Ok, so don't laugh, but I'm trying to figure out layering. I've done hiking (walking on cool trails outdoors and then going home) and car camping (pack stuff in the car, head to a campsight, setup tent and spend the night in it, hop in the car to run to the store if I forgot something) but I've never really really combined the two into backpacking (hike out into the woods with everything you're going to need and setup a tent and stay for a bit ). I spent some time in the Army but I don't know that that really carries over.
So, I'm trying to figure out layering. So far, I believe I've determined that I need a base layer, mid layer and outer / protective layer. I think I've figured out the base layer (long underwear in the cold, shorts and lightweight in warmer) and outer layer (Frogg Toggs, they're $20) and I think the two basic options for mid are down or fleece. Down seems to be lighter, more compressible and more expensive. Fleece seems to be heavier, less compressible and less expensive. The expensive part is going to be a factor but the bigger factor is that fleece seems to still work of it's wet and down turns to basically dead weight. At this point, for me, fleece seems to be the clear winner. I don't mind a little more weight (my base weight is around 18lb +/-) if it means I can stay warmer even if I'm wet. I've been cold and wet and warm and wet and, if I have to be wet, warm and wet beats cold and wet every time.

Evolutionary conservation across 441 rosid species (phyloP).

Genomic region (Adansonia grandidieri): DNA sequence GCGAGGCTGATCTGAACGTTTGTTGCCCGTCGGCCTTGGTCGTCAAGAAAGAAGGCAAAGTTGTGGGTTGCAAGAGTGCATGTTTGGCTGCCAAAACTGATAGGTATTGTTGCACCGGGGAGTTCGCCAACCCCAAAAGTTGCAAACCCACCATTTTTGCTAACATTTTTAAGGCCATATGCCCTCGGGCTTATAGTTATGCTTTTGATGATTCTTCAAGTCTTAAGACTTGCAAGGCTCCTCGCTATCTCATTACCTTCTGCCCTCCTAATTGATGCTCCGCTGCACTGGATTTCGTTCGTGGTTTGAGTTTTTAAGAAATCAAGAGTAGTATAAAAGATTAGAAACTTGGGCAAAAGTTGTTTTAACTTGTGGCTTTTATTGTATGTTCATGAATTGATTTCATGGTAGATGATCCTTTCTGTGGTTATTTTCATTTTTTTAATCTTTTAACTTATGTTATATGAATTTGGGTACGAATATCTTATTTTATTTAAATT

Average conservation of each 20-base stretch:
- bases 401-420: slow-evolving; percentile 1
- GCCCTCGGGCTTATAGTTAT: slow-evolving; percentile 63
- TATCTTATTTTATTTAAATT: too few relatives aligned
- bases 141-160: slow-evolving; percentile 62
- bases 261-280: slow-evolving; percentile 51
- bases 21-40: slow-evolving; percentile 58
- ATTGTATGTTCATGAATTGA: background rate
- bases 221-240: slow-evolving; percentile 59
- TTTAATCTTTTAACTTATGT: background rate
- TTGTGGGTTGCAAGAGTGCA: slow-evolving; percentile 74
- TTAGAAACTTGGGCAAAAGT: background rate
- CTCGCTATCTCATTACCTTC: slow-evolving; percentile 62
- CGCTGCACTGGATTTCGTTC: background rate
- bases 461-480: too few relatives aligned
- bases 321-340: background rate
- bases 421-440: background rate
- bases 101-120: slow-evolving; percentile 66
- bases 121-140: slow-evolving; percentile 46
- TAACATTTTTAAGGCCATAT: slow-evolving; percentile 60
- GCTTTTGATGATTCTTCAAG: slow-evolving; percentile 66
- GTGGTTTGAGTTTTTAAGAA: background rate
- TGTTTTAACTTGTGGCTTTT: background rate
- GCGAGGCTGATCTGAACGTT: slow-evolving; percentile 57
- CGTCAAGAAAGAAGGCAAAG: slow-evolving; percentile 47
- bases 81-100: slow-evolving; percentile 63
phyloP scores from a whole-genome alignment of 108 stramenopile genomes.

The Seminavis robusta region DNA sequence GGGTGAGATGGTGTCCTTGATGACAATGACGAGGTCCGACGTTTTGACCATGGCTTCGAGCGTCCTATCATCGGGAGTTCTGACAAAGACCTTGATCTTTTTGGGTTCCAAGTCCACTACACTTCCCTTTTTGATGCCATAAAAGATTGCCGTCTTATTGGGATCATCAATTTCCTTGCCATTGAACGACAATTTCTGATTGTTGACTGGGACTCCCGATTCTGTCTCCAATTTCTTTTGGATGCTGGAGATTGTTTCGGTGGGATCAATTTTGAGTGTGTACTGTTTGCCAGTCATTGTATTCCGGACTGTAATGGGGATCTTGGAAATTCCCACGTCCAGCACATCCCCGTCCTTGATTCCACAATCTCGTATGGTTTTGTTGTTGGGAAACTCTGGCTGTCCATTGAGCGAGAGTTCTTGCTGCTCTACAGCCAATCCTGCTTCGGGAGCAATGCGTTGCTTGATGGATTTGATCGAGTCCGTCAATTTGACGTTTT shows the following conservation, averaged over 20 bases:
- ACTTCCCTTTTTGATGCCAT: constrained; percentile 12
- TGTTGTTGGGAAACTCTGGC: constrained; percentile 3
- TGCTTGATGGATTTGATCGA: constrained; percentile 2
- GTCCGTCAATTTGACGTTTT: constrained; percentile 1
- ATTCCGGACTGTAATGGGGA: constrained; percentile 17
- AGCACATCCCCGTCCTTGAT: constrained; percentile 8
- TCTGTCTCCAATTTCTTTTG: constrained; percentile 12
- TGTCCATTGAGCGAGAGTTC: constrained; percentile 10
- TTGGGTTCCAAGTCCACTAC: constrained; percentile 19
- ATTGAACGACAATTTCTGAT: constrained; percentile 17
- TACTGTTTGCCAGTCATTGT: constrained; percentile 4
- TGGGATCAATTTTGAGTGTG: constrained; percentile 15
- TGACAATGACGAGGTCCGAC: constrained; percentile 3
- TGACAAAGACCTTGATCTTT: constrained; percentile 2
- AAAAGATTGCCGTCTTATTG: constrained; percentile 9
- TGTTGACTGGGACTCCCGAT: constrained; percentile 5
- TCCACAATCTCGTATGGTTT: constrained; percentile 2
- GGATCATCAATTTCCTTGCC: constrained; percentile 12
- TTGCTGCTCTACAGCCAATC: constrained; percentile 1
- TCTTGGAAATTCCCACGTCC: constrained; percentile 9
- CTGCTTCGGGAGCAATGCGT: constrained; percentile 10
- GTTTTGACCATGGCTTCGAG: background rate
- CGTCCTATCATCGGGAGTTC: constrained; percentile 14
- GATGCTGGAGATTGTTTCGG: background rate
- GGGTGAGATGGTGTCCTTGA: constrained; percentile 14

What am I missing?
@nathanu Depends where you are planning to go. You may want both.
Down works best where it is generally dry because it it light and very compressible. A down jacket with hood is good evening wear in the Sierras where it gets cold at night but only tends to rain in afternoon thunderstorms. You might wear it in your shelter at night where it getting wet is not really an issue.
There are light weigh synthetic puffy fabrics that might work better where it rains more steadily.
Fleece works better as active wear under rain gear because it wicks. It tends to be a bit bulky and heavy for the same warmth. There are thin fleece hoodies that pack a bit better so you might wear it during the day but switch to the puffy when you get to camp (and are in you tent if it is raining) and let the fleece dry out.
@nathanu we'll throw in 2 quick resources:
In addition to fleece and down for your mid-layer, you might consider a synthetic fill. Synthetic will be similarly lightweight and compressible to down, but it'll continue to insulate you even when wet. The slight drawback to synthetic is that it doesn't always regulate temperature as well as down, meaning you may get a little warm or a little cool vs. keeping a really steady comfortable temperature.
For three season use in GA, fleece should be sufficient and will work much better if you encounter rain. Down comes into its own when temps are less than 15-20 degrees F. You might want something more breathable than Frog Toggs, especially in wind.
I always like a fairly heavy shirt (need those pockets) combined with a fleece jacket, light or medium weight. Lots of options there for venting excess heat.
I tend to agree with @hikermor and @OldGuyot . To me, the big differentiator is your activity level. I live in Maryland, where we have a wide variety of weather conditions, not unlike Georgia, but with cooler temps in the winter. While I'm hiking, especially when carrying a heavier pack, I develop a lot of body heat, and, even in 20F temps, I am usually just fine with no more than a fleece and maybe a softshell jacket. But, when taking a break, or setting up camp and settling in, the down or synthetic puffy proves indispensable.